Can you see at the base of the flower a teeny tiny pumpkin?

The flowers whither almost the same day they bloom.

Unfortunately, the little pumpkins only got about this big...

...but aren't they so cute?!

The photo below is from the sidewalk pumpkin patch that
shows it early on. Sometimes folks ask me how I can afford
to buy so many pumpkins for the fake patches. Most of the 
real pumpkins come from the grocery store ($3-$5) so I just 
buy a pumpkin or two every time I go there. Not very painful.
 Most of the real pumpkins last at least a couple of months in the fake patches. 
When it is time to put out Christmas decorations I take the pumpkins that are still good to the food bank. 

Also I have bought fake pumpkins on sale over the years.
 Sometimes they have to be repainted because the sun has 
 bleached them out sitting outside in the Fall over the years.
For sure I have gotten my money's worth out of them. 

The third patch in the yard is small but probably the 
most closely viewed by passersby.  It is by the mailbox.

The pumpkins were almost overwhelmed by the foliage
this year. When the weather cools down the vines and
flowers get "a second wind" and start flourishing again. 

I try to make sure that each pumpkin stem has some type
of greenery or even a dried vine touching the end of the stem.

The photo below has nothing to do with pumpkin patches 
but I just want to share it. I was trying to photograph a butterfly
on the zinnas. My camera could not capture how fast his
wings were moving but it DID capture his shadow. 

The types of vines at the mailbox pumpkin patch are...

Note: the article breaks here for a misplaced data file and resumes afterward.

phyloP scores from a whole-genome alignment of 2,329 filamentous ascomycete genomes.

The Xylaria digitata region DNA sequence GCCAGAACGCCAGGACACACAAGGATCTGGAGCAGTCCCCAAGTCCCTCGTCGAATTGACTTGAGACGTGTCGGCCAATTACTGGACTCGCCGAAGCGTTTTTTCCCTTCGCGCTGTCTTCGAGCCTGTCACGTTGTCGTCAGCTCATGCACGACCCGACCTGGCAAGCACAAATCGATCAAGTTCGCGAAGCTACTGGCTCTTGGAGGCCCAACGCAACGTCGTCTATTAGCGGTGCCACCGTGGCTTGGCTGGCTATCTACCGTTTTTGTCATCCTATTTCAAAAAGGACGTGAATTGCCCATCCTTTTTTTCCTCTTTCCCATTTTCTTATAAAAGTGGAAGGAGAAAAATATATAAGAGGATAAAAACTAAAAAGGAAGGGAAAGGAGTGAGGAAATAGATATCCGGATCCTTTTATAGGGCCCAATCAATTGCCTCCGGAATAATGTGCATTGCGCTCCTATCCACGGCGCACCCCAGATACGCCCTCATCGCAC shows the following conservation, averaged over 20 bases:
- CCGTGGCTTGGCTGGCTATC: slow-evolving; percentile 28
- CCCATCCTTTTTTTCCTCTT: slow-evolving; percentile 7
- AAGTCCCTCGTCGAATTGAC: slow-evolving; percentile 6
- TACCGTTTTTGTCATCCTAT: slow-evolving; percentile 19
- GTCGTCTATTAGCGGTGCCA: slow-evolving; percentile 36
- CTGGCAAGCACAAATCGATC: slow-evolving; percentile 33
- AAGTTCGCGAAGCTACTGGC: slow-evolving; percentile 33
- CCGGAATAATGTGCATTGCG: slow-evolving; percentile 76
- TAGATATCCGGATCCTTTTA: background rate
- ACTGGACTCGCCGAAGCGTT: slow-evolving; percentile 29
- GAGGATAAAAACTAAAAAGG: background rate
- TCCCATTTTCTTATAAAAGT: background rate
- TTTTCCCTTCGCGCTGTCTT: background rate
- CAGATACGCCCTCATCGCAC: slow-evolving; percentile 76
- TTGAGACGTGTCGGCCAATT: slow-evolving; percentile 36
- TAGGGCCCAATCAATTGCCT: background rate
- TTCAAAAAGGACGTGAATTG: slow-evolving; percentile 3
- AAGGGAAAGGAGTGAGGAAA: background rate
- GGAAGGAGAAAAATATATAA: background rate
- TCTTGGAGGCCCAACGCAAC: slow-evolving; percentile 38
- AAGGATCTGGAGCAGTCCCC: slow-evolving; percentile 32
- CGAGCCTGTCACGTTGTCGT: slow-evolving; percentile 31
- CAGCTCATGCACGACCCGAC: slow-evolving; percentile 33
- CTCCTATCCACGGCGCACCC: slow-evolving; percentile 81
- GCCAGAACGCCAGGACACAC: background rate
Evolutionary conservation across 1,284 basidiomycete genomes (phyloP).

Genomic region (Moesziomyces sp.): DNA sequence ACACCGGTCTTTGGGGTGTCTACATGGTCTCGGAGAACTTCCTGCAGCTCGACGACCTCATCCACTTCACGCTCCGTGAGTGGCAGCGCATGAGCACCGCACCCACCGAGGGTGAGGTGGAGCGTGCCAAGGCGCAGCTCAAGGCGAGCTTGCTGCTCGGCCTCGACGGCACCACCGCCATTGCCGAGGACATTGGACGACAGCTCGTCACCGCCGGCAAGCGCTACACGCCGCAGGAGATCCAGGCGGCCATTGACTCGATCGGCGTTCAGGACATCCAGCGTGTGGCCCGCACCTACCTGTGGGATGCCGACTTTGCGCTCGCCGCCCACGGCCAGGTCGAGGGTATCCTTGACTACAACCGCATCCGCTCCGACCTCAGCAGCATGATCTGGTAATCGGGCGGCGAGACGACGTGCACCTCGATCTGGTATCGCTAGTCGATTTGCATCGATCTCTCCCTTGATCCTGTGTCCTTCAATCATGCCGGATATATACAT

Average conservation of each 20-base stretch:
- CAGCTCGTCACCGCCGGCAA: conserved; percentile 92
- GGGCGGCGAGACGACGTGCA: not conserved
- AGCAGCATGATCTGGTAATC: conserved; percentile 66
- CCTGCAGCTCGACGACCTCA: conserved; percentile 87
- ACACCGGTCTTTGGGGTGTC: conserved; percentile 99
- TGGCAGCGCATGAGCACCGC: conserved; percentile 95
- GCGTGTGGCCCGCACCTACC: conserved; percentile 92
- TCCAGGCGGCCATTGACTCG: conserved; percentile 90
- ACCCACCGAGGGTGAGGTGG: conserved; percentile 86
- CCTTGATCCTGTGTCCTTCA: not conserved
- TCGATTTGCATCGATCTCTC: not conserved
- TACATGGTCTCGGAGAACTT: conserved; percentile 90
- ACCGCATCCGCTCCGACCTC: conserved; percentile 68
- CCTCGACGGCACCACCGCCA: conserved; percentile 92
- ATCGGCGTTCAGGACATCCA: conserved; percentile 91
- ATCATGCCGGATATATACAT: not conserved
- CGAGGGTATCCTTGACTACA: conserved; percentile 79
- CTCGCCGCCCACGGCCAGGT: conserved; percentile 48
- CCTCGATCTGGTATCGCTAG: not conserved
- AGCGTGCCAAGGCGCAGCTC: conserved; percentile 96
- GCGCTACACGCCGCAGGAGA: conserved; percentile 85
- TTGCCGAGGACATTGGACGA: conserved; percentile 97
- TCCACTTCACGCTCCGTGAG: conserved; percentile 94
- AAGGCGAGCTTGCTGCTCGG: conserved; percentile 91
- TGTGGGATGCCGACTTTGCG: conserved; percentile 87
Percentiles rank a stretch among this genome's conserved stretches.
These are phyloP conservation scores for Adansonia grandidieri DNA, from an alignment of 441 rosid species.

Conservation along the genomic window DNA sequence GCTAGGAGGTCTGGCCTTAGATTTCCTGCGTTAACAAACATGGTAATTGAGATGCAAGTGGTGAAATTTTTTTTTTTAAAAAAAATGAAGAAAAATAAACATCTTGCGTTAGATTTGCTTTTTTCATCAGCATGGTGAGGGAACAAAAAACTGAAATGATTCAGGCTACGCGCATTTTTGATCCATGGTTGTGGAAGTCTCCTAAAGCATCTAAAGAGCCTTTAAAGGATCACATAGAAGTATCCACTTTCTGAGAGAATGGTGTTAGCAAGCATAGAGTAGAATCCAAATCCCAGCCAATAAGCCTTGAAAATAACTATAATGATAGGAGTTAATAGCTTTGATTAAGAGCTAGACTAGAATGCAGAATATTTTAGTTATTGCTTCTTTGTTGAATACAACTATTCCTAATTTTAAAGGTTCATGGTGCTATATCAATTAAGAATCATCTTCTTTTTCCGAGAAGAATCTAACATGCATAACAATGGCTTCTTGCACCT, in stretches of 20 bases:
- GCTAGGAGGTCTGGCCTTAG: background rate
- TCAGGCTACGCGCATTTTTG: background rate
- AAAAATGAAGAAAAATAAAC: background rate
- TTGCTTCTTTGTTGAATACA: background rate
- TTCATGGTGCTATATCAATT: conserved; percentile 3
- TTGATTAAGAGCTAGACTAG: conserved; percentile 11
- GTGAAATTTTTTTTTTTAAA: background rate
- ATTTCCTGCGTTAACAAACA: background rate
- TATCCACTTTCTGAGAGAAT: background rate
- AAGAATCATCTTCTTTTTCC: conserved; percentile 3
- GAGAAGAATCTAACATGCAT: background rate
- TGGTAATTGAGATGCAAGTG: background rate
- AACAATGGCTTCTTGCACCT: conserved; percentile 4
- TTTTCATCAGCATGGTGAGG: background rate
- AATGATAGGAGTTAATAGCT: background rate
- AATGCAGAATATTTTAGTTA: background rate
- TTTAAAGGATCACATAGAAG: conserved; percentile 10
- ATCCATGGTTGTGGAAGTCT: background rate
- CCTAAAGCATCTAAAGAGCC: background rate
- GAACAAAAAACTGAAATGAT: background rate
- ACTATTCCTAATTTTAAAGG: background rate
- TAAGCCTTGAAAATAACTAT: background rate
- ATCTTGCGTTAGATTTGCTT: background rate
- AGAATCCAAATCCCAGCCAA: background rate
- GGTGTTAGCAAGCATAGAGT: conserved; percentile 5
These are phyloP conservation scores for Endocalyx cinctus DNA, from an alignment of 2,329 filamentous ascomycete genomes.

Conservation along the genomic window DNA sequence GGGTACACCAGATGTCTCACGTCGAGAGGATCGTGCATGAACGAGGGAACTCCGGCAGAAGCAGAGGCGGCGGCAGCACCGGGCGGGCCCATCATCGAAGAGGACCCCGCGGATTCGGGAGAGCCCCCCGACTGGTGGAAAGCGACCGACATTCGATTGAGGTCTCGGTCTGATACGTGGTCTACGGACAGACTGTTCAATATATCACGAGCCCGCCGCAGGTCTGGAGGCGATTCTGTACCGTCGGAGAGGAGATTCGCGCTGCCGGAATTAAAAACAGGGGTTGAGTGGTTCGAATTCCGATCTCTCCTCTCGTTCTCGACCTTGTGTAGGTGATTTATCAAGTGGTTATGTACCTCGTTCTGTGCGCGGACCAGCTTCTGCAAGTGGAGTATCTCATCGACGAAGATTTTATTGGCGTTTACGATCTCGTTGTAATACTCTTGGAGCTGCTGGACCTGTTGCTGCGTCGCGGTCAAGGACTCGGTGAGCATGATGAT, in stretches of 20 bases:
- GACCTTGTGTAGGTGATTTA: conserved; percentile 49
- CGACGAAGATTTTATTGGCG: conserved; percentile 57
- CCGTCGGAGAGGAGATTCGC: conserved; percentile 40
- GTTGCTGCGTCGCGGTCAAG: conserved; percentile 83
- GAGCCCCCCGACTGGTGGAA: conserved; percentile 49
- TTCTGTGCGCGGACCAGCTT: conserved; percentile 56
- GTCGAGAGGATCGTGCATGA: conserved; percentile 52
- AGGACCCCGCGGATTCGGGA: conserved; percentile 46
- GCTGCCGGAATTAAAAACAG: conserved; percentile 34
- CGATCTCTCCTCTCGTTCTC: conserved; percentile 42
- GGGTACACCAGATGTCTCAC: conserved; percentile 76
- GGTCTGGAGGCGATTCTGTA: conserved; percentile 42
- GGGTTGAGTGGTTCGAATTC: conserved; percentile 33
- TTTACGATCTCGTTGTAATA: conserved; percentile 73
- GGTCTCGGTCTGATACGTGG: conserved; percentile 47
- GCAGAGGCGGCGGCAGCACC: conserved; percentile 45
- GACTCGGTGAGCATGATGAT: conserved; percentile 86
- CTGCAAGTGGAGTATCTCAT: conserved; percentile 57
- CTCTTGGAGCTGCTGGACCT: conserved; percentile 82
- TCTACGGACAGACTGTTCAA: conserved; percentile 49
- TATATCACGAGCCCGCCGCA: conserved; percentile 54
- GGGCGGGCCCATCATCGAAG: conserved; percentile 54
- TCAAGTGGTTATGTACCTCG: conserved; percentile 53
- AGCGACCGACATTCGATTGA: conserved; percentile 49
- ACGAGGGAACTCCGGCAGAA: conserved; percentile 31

...Passion Vine...

...and Morning Glories.

They are my favorites because they all come back every year
with no effort on my part AND they don't need much water.

Each year I put a six foot garden pole for them to climb.
This year the morning glories would NOT stop growing.
I would chop off new growth that starting falling over
the height of the pole because I like the greenery on
 the pole to be rather neat and trim...not overgrown looking.

After a while I gave in and added another garden pole
for them to climb and they the tippy top. 

It wasn't easy to keep it straight because it was so tall.
I had to wire it onto the mailbox.

Into October I start adding some fake leaves to make
the vine tower look more Fall-ish. 

The front door area is not a pumpkin patch but here
is a quick look at it anyway. 

The real plants did not climb the metal obelisks in the urns
 this year so I had to add more fake stems than usual. 

I had a few packs of fake Chinese lantern pods bought
on clearance (who knows when). They got glued on to
real branches and arranged in the urn mix.

Well all the these Fall decorations are coming down this
weekend so I can get out my Christmas decorations.
Come back and visit to see what the front yard looks like then.

Pumpkins and wild vines were even used inside my house
this year for Fall decorations. Click here to see that post.


  1. LOVE the idea of the pumpkin patch, Gayle. The 'tower' of flowers by the mailbox is amazing. I can grow just about anything and I cannot grow morning glories! So weird. Love everything you did! Are you doing your big 'candy' display for the holidays this year? xo Diana